by Danny Wade
It was a cold winter’s day back in 1919 when a little girl was born in Arkansas. Last week that little girl turned 100 years old.
Lavorn Jones celebrated her 100th birthday on Wednesday, February 6, 2019. A bouquet of red roses was sitting on the coffee table in her living room. She had received several phone calls and was expecting more.
But the big celebration was held Saturday afternoon at Lane Chapel Church with hundreds and hundreds of family members, friends, guests, past co-workers and employers, and many well-wishers.
Birthday cake, refreshments and lots and lots of hugs made Ms. Lavorn’s day even more special. Her two sons, Carly “Sonny” Jones and Armour Jones were there by her side.
Jones was born on a farm in Searcy, Ark. to the late Ed and Nettie Jones. She had three sisters and four brothers, all of whom are now deceased. At the age of six, the family moved to Baldwin, Miss. They worked for Dr. Monroe Shelly.
One day Jones was raking leaves with Mrs. Shelly when she found a penny. She was so proud. Mrs. Shelly told her when she found enough pennies, she would give her a dollar. Finally Jones had saved up enough pennies and took them to Mrs. Shelly, who handed her a crisp dollar bill. Jones held it up, then handed it back. She preferred having all those pennies over the dollar bill.
At age 16, the family moved to Tennessee, right outside Humboldt. They worked for the Estes family near the Hamilton farm on Hwy. 152. Over the years, the family would move to other locations around Humboldt and work on farms. Jones would help with the kids. She has helped raise many kids over the years, and they treat her like family. They worked on the Sanders farm on the Medina Hwy. and the Warmath farm in the Three Way community.
The family joined Lane Chapel when the church was located on Mitchell St. Jones was baptized there. Over the years, Jones prepared meals for the church and was known for her cornbread dressing.
Working on the farms, Jones and her sister once planted a 2-acre plot of sweet potatoes. They had one mule and one plow, but got the job done.
She learned at an early age the pride in being a hard worker. She worked at many businesses in Humboldt and for several families as a custodian and helped with the children. She worked for Dr. Davis, J. Frank Warmath and Jesse Hill Ford over the years. Many of those children, who are now adults, still keep in touch. Sarah Beth Langley, granddaughter of Ford, regularly brings Jones lunch on Fridays and spends quality time with her.
Of all the jobs she’s had over the years, Jones is best known for barbecue, mainly her homemade sauce. It’s world famous. She perfected her sauce while cooking at Pulliam’s Bar-be-cue Pit on West Main St. Jones cooked barbecue at Pulliam’s from 1963 until 1980.
Her son, Armour, said she tweaked it several times before she got it just right. While at Pulliam’s, she would ship barbecue to customers in Texas and Las Vegas.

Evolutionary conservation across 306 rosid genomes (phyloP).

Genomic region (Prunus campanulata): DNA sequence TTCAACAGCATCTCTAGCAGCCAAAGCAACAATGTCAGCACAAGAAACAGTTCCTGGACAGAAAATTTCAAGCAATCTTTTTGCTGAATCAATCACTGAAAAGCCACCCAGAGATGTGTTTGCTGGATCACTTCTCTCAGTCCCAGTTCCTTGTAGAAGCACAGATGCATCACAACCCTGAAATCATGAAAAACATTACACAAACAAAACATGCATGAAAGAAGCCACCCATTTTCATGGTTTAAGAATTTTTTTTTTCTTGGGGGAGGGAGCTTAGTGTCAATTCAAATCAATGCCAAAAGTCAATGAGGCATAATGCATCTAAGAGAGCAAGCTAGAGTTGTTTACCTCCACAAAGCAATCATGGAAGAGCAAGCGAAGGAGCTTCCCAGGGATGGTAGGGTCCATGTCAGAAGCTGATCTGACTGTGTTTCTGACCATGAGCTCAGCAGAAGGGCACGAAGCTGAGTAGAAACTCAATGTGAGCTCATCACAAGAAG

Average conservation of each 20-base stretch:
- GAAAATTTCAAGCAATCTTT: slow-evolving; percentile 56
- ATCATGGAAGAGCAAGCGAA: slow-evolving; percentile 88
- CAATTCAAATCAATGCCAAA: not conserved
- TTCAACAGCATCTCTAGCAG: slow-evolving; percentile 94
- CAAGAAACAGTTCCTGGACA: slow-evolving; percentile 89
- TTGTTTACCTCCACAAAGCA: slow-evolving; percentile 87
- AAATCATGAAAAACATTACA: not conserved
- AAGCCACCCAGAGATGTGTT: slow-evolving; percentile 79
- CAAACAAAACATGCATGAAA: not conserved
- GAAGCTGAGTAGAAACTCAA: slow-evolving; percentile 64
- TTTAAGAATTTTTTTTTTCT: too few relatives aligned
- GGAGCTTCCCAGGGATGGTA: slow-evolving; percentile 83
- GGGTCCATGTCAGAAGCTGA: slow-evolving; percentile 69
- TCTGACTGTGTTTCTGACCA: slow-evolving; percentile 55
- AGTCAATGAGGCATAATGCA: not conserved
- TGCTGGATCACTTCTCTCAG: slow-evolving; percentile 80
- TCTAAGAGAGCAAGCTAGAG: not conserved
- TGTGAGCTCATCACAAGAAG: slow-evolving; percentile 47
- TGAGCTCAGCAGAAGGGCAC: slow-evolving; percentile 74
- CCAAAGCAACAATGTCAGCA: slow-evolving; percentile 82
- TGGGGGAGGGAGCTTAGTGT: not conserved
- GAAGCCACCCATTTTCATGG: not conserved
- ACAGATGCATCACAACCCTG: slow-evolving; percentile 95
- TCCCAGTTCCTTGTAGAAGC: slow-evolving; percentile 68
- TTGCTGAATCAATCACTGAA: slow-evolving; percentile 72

People would bring all types of varmints for her to cook—goat, rabbit, squirrel, possum, beaver and even snake. Jones said she didn’t want any part of that snake.
Beaver was by far the worst meat she cooked. Jones said it was awful. The meat is tough, so she had to boil it in salt water with vinegar to make it tender before it could go on the pit.
Her favorites are chicken and pork. She’s not very fond of turkey but has eaten it on occasion. Now Jones says she can’t eat ribs because her blood pressure would “shoot through the roof”.
Jones recalled getting her first car, an early 1960s Oldsmobile. She was so proud. Her last car, Jones had to give it back. She said at 91, she was too old to drive anymore.
Ms. Lavorn is very proud of her two sons. Jones said she never had any trouble out of them. Both finished high school, served in the military and got a college education. Jones did recall once when Armour told his mother he was quitting school. She sternly told him, no.
Jones says she can get along with anybody—black, white, it does not matter. She’s received help from her friends too.
When her father died, he owed money on the farm. Jones recalled taking all the paperwork to the bank and was told she was losing the farm. When she left, Jones was so mad. That’s when she turned to Clarence Turner. The two of them went back to the bank with the papers. It turned out, her late father only owed $80 on the property.
From there, Jones and Turner went to Trenton and got all the paperwork in order. Jones paid off the $80 and kept it up ever since.
Now her sons make sure she keeps up with her taxes and they even go to Trenton to pay them.
Jones said she worked at practically every business in Humboldt or fed them barbecue.
“That barbecue helped me,” Jones said of the many facets of her life. “I have worked my behind off in Humboldt. I haven’t had any trouble out of nobody. I’m a good, single woman. I guess that’s why I’ve lived so long.”